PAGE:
Is Self-Representation a Viable Option at the Administrative License Suspension Hearing?

Interviewer: Do you ever have clients that feel like they could probably handle the case on their own? Would you say that there may be one or two exceptions where the client can represent themselves in a BMV case or will they always need a lawyer there?

Because of the Lasting Effects of a BMV-Issued Suspension, It Is Always Advisable to Retain an Attorney to Afford Yourself the Best Chance of a Favorable Outcome

Dale Naticchia: People should always retain a lawyer. I’ll give you an example. Somebody called me not long ago and they were arrested for an OVI in Chardon and refused the test. It was a weekend so before they bonded out they had already spent two days in jail.

They bring him into the courthouse. He’s wearing the orange jumpsuit but actually the guy was a decorated veteran, nobody knew that of course. He’s just another prisoner.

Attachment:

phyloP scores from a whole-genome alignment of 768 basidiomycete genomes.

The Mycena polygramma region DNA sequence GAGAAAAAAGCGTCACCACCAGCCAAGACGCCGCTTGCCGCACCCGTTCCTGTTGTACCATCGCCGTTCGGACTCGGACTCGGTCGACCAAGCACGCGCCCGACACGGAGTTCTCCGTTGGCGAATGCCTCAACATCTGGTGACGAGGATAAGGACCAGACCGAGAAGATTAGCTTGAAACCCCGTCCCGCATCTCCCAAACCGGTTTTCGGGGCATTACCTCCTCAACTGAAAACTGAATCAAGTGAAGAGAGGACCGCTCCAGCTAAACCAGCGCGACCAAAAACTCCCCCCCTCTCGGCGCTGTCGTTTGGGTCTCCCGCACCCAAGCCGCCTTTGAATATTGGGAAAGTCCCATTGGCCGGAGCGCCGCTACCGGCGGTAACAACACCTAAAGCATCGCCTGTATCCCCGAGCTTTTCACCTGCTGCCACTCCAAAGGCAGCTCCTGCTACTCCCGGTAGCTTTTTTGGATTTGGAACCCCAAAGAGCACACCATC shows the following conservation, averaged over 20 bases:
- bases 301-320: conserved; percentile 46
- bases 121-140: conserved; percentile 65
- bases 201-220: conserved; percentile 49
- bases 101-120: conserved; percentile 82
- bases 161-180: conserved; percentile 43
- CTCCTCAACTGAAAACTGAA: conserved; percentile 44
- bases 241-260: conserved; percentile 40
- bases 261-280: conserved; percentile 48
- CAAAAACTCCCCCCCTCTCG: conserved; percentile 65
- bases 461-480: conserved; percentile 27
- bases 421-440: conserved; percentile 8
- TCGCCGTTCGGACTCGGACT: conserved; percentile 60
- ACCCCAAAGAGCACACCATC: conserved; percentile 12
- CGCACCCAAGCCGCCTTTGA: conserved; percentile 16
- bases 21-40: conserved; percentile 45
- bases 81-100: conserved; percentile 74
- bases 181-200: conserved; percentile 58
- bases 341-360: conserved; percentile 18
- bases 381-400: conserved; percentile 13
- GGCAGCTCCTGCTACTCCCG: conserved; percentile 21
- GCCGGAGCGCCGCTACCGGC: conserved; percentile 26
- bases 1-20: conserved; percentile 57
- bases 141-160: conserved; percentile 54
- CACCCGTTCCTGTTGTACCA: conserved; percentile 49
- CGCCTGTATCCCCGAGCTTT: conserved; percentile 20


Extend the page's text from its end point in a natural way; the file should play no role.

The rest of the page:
He talks to the bailiff and the bailiff says, “Well, look it, you’ve already spent two days you’ll probably only get one more day. Why don’t you talk to the prosecutor and see if you can work it out? You don’t need an attorney.”

He went to the prosecutor and he talked it out. The prosecutor says, “Yes, I’ll suggest the minimums.”

The judge didn’t go along with the minimums and gave him seven more days. When he gets out he finds out that he was put on probation and the probation prohibits the consumption of any alcohol, and he has to go to four AA meetings a week for a year. He is also subject to random urine tests for alcohol and drugs.

By Dale Naticchia